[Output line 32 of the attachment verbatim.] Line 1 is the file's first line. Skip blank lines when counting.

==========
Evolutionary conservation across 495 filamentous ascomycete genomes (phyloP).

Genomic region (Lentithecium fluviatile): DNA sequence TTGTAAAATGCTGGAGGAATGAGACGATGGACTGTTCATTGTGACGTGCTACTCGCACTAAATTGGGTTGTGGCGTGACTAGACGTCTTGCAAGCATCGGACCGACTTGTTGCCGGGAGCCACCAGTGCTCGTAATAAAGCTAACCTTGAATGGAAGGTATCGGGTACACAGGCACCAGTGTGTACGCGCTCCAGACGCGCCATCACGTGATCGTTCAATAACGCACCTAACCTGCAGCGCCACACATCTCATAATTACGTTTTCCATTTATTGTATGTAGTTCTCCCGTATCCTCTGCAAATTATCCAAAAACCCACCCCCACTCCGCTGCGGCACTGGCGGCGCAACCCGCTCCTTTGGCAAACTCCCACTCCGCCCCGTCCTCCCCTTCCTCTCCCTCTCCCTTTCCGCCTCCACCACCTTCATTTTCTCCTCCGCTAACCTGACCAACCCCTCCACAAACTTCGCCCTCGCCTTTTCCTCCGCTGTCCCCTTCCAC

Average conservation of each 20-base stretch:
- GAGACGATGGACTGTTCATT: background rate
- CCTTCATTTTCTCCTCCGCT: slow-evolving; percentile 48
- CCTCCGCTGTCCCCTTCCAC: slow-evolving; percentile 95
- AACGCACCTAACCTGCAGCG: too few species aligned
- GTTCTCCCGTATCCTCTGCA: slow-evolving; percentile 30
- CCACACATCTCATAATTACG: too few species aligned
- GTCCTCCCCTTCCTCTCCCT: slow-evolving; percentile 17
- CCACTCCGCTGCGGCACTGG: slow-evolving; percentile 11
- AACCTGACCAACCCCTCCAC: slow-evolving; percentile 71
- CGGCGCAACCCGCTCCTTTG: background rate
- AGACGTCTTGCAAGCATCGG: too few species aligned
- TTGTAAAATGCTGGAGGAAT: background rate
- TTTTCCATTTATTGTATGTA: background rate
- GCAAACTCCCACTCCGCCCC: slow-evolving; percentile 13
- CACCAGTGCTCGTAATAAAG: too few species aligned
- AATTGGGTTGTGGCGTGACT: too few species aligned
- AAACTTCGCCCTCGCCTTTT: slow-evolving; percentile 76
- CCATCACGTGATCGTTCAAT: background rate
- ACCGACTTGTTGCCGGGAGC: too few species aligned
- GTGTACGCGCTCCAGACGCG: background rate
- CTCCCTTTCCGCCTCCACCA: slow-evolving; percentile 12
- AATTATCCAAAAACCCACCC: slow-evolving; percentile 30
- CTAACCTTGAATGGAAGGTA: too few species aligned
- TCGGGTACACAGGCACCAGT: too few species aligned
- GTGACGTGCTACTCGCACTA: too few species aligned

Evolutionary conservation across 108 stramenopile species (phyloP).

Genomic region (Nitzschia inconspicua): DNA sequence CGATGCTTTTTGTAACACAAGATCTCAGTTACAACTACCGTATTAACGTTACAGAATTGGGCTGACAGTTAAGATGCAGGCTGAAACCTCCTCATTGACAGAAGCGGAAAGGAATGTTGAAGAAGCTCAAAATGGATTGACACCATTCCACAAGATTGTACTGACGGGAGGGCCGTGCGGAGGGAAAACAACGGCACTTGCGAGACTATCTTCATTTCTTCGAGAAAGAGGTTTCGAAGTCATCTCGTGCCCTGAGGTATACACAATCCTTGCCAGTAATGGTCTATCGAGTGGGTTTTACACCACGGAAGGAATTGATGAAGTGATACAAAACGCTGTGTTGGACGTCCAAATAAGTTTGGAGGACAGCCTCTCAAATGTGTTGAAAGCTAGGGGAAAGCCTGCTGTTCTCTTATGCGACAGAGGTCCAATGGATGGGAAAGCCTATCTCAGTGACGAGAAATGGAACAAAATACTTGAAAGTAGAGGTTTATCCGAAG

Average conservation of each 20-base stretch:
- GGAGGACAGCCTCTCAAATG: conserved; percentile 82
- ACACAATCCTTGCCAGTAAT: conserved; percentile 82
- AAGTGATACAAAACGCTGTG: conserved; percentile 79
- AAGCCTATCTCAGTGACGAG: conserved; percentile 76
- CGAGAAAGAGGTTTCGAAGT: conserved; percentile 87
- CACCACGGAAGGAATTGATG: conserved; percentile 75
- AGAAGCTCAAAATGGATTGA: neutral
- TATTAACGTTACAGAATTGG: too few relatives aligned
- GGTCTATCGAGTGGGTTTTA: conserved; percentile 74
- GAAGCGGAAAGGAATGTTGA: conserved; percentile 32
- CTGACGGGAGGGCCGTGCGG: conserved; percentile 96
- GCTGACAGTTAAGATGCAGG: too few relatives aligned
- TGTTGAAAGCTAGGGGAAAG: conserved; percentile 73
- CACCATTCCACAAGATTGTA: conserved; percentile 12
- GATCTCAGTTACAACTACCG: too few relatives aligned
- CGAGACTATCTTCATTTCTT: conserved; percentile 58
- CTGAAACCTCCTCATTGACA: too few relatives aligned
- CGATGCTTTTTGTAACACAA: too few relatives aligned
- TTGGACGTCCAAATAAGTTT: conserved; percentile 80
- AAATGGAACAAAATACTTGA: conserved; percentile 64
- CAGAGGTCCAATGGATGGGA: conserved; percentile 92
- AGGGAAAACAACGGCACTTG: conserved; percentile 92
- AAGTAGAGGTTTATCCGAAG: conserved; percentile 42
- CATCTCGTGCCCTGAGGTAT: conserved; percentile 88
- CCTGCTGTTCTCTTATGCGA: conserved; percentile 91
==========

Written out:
- GGAGGACAGCCTCTCAAATG: conserved; percentile 82